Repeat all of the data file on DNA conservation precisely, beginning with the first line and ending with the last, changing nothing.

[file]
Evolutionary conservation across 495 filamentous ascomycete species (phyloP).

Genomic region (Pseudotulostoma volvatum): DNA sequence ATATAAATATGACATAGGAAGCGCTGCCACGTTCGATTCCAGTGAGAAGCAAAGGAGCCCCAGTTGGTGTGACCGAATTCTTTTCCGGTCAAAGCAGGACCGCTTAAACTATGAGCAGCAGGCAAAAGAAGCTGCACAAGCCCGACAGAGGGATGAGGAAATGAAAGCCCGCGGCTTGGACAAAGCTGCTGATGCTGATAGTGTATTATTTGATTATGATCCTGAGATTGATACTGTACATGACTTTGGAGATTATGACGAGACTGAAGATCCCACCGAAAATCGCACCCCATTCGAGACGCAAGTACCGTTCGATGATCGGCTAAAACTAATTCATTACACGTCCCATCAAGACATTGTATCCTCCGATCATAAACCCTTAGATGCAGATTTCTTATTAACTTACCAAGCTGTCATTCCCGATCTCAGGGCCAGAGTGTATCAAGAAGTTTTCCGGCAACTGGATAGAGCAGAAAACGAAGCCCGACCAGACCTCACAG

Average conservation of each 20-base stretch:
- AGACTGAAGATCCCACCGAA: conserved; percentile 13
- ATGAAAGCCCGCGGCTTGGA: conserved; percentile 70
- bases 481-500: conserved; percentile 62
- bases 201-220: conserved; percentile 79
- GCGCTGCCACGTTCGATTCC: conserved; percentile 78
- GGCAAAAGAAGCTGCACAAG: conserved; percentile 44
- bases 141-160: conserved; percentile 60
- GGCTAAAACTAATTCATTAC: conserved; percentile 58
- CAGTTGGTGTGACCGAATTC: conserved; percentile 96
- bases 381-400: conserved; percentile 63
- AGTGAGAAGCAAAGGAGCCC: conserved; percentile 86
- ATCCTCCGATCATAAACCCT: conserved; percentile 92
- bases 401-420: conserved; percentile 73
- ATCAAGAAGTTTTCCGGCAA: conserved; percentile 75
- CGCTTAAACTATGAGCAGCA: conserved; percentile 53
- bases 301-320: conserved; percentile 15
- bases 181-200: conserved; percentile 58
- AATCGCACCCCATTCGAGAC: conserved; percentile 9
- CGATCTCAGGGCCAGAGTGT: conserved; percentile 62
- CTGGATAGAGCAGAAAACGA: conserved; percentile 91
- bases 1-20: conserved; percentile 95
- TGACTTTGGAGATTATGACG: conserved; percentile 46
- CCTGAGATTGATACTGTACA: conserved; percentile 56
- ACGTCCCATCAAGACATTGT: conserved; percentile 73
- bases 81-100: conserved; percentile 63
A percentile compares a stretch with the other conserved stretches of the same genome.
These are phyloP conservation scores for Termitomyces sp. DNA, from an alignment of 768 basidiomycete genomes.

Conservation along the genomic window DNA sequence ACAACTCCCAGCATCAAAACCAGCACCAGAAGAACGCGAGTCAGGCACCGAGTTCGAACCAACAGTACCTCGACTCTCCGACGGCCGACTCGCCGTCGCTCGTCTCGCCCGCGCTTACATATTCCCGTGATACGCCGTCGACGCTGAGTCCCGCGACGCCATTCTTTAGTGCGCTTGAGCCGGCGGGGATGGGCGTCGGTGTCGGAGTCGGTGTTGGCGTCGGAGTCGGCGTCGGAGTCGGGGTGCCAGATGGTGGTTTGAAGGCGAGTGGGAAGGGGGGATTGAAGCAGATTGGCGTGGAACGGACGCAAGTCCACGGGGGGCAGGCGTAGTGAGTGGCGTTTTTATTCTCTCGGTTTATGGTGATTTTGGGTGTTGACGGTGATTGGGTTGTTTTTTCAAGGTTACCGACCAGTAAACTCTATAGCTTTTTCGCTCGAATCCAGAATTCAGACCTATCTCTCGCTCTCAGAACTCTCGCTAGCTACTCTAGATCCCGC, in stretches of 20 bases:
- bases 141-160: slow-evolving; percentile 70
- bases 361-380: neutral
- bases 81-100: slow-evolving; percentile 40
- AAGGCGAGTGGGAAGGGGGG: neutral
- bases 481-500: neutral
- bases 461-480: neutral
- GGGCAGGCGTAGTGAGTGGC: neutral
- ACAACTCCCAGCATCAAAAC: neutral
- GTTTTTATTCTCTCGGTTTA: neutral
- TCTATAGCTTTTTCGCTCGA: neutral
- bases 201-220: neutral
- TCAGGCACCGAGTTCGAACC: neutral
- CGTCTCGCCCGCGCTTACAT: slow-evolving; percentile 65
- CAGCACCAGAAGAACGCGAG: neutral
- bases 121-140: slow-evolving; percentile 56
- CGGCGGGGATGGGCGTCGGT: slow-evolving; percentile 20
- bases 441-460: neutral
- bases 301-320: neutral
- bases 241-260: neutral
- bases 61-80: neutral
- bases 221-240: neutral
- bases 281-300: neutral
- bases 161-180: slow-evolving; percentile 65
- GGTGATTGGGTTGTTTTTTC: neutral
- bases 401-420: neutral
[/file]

Evolutionary conservation across 495 filamentous ascomycete species (phyloP).

Genomic region (Pseudotulostoma volvatum): DNA sequence ATATAAATATGACATAGGAAGCGCTGCCACGTTCGATTCCAGTGAGAAGCAAAGGAGCCCCAGTTGGTGTGACCGAATTCTTTTCCGGTCAAAGCAGGACCGCTTAAACTATGAGCAGCAGGCAAAAGAAGCTGCACAAGCCCGACAGAGGGATGAGGAAATGAAAGCCCGCGGCTTGGACAAAGCTGCTGATGCTGATAGTGTATTATTTGATTATGATCCTGAGATTGATACTGTACATGACTTTGGAGATTATGACGAGACTGAAGATCCCACCGAAAATCGCACCCCATTCGAGACGCAAGTACCGTTCGATGATCGGCTAAAACTAATTCATTACACGTCCCATCAAGACATTGTATCCTCCGATCATAAACCCTTAGATGCAGATTTCTTATTAACTTACCAAGCTGTCATTCCCGATCTCAGGGCCAGAGTGTATCAAGAAGTTTTCCGGCAACTGGATAGAGCAGAAAACGAAGCCCGACCAGACCTCACAG

Average conservation of each 20-base stretch:
- AGACTGAAGATCCCACCGAA: conserved; percentile 13
- ATGAAAGCCCGCGGCTTGGA: conserved; percentile 70
- bases 481-500: conserved; percentile 62
- bases 201-220: conserved; percentile 79
- GCGCTGCCACGTTCGATTCC: conserved; percentile 78
- GGCAAAAGAAGCTGCACAAG: conserved; percentile 44
- bases 141-160: conserved; percentile 60
- GGCTAAAACTAATTCATTAC: conserved; percentile 58
- CAGTTGGTGTGACCGAATTC: conserved; percentile 96
- bases 381-400: conserved; percentile 63
- AGTGAGAAGCAAAGGAGCCC: conserved; percentile 86
- ATCCTCCGATCATAAACCCT: conserved; percentile 92
- bases 401-420: conserved; percentile 73
- ATCAAGAAGTTTTCCGGCAA: conserved; percentile 75
- CGCTTAAACTATGAGCAGCA: conserved; percentile 53
- bases 301-320: conserved; percentile 15
- bases 181-200: conserved; percentile 58
- AATCGCACCCCATTCGAGAC: conserved; percentile 9
- CGATCTCAGGGCCAGAGTGT: conserved; percentile 62
- CTGGATAGAGCAGAAAACGA: conserved; percentile 91
- bases 1-20: conserved; percentile 95
- TGACTTTGGAGATTATGACG: conserved; percentile 46
- CCTGAGATTGATACTGTACA: conserved; percentile 56
- ACGTCCCATCAAGACATTGT: conserved; percentile 73
- bases 81-100: conserved; percentile 63
A percentile compares a stretch with the other conserved stretches of the same genome.
These are phyloP conservation scores for Termitomyces sp. DNA, from an alignment of 768 basidiomycete genomes.

Conservation along the genomic window DNA sequence ACAACTCCCAGCATCAAAACCAGCACCAGAAGAACGCGAGTCAGGCACCGAGTTCGAACCAACAGTACCTCGACTCTCCGACGGCCGACTCGCCGTCGCTCGTCTCGCCCGCGCTTACATATTCCCGTGATACGCCGTCGACGCTGAGTCCCGCGACGCCATTCTTTAGTGCGCTTGAGCCGGCGGGGATGGGCGTCGGTGTCGGAGTCGGTGTTGGCGTCGGAGTCGGCGTCGGAGTCGGGGTGCCAGATGGTGGTTTGAAGGCGAGTGGGAAGGGGGGATTGAAGCAGATTGGCGTGGAACGGACGCAAGTCCACGGGGGGCAGGCGTAGTGAGTGGCGTTTTTATTCTCTCGGTTTATGGTGATTTTGGGTGTTGACGGTGATTGGGTTGTTTTTTCAAGGTTACCGACCAGTAAACTCTATAGCTTTTTCGCTCGAATCCAGAATTCAGACCTATCTCTCGCTCTCAGAACTCTCGCTAGCTACTCTAGATCCCGC, in stretches of 20 bases:
- bases 141-160: slow-evolving; percentile 70
- bases 361-380: neutral
- bases 81-100: slow-evolving; percentile 40
- AAGGCGAGTGGGAAGGGGGG: neutral
- bases 481-500: neutral
- bases 461-480: neutral
- GGGCAGGCGTAGTGAGTGGC: neutral
- ACAACTCCCAGCATCAAAAC: neutral
- GTTTTTATTCTCTCGGTTTA: neutral
- TCTATAGCTTTTTCGCTCGA: neutral
- bases 201-220: neutral
- TCAGGCACCGAGTTCGAACC: neutral
- CGTCTCGCCCGCGCTTACAT: slow-evolving; percentile 65
- CAGCACCAGAAGAACGCGAG: neutral
- bases 121-140: slow-evolving; percentile 56
- CGGCGGGGATGGGCGTCGGT: slow-evolving; percentile 20
- bases 441-460: neutral
- bases 301-320: neutral
- bases 241-260: neutral
- bases 61-80: neutral
- bases 221-240: neutral
- bases 281-300: neutral
- bases 161-180: slow-evolving; percentile 65
- GGTGATTGGGTTGTTTTTTC: neutral
- bases 401-420: neutral